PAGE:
By Leonard Villafranco
Custody and Visitation
Custody and visitation are fighting words. Divorce lawyers and judges are beginning to use the less confrontational term “time-sharing” instead. The new term is not just a euphemism. It also signals a different approach to an age-old problem. It emphasizes the needs of the children, not the rights of the parents. Florida’s family law courts believe that it is usually in the child’s best interest for both parents to have frequent, unhampered and meaningful access to their children, even infants, who are capable of forming multiple attachments and bonds.
A time-sharing agreement made by both parents is preferable to a court-imposed solution. However, if parents are unable to agree on visitation, courts frequently order visitation according to commonly used guidelines. In determining visitation, a court will give due regard to many factors, including the age of the children involved, their educational commitments, health and social factors, business commitments of the parents and the geographical distances between the parents.
There are three main areas that must be addressed when creating a visitation agreement:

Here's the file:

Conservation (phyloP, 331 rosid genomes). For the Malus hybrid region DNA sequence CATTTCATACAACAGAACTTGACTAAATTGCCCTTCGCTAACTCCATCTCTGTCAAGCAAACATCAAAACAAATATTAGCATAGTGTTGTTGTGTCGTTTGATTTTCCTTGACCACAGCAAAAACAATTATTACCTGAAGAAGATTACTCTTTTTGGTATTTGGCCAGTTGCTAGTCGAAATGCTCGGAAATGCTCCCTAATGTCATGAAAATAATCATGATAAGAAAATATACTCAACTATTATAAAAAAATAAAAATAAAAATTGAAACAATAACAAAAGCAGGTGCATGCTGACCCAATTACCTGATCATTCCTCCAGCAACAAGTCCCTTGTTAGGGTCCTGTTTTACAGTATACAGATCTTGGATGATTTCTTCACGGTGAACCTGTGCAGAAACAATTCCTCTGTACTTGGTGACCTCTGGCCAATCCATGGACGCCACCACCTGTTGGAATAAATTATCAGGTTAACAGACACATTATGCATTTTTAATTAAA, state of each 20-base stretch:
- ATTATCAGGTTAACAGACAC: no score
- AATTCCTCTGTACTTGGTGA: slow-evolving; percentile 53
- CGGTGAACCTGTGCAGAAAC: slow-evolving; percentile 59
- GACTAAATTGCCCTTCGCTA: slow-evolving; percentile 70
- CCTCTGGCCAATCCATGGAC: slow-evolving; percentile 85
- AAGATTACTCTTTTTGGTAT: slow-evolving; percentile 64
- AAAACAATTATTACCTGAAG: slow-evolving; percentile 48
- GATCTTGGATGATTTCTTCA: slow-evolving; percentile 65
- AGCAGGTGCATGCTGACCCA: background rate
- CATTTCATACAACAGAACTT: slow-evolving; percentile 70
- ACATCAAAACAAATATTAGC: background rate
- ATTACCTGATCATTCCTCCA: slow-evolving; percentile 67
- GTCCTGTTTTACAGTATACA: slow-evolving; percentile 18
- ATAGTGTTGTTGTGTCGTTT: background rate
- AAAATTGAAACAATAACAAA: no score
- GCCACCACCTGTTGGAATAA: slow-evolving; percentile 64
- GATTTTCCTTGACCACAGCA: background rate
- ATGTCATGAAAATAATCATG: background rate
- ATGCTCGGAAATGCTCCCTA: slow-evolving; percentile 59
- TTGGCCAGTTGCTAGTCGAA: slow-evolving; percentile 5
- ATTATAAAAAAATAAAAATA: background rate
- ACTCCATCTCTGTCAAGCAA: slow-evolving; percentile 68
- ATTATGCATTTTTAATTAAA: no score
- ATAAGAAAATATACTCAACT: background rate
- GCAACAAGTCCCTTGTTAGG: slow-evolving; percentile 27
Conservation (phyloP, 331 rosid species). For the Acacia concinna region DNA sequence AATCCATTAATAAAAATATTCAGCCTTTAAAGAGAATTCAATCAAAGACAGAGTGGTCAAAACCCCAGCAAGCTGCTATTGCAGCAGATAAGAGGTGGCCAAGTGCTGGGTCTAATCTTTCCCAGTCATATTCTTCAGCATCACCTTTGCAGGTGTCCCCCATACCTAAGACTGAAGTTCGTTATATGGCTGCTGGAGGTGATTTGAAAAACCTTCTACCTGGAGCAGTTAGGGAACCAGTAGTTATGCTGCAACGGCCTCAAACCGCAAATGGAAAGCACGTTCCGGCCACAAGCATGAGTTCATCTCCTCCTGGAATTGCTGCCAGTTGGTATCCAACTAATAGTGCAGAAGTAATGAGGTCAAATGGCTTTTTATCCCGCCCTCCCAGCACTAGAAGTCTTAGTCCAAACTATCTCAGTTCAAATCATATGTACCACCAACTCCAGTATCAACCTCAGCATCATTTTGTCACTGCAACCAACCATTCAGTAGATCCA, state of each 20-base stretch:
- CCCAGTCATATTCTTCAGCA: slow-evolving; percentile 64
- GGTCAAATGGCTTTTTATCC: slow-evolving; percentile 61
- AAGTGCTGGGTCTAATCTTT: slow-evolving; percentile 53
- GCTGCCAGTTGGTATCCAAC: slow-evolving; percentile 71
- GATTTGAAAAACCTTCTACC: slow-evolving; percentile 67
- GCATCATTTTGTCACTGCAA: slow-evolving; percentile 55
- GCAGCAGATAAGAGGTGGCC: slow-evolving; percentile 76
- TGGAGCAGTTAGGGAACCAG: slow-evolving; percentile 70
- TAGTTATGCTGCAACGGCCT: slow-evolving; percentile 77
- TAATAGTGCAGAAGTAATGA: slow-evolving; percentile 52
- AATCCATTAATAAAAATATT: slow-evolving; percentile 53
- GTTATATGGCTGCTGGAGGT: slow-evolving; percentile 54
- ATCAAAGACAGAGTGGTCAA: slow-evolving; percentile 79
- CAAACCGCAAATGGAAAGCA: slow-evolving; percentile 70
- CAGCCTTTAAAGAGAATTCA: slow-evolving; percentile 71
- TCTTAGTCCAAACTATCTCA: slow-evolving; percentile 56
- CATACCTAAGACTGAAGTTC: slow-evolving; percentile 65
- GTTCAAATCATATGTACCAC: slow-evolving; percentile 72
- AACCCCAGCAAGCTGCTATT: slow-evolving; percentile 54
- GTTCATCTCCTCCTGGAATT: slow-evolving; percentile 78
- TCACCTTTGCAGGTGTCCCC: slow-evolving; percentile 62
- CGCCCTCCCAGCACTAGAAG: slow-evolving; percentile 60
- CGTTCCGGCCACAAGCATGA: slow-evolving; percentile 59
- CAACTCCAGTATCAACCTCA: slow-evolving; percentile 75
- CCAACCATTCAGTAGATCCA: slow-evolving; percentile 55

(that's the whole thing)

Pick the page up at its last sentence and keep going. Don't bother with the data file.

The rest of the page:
- Time Sharing – A schedule should anticipate the times of day, days of the week and what weeks of the year. Holidays visits and Special days such as Birthdays, Mother’s Day and Father’s Day should be clearly spelled out.
- Exchange – Parents often forget to specify in their agreement how the children will be exchanged. If parents live a distance from each other or relocate after the dissolution of marriage, the method of exchange can become a point of great contention. Pick up and drop off at the home of the primary residential parent may not be fair in all situations. Job schedules and weekend plans may make it difficult for one parent to pick up or drop off the children in a timely manner.
- Communication – It is vital to agree to a method of communication regarding issues that concern the children, including visitation. Are third parties be involved in the communication process? The method of communication should avoid the use of the children as messengers as much as possible.
Of course, parents can agree between themselves to modify the visitation agreement as life’s circumstances change and individual needs develop. Such modification can be informal, on an as-needed basis, or it can be formalized by petitioning the court if there has been a substantial change in circumstances.
If you would like to speak to an attorney about this, or any other legal issue, you can contact Leonard Villafranco at (772) 288-7338 or (772) 871-6441.
This column is an overview of the subject matter and is not intended as legal advice. Leonard Villafranco is an attorney practicing law in Stuart, FL and St. Lucie West.
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Filed under: Family Law
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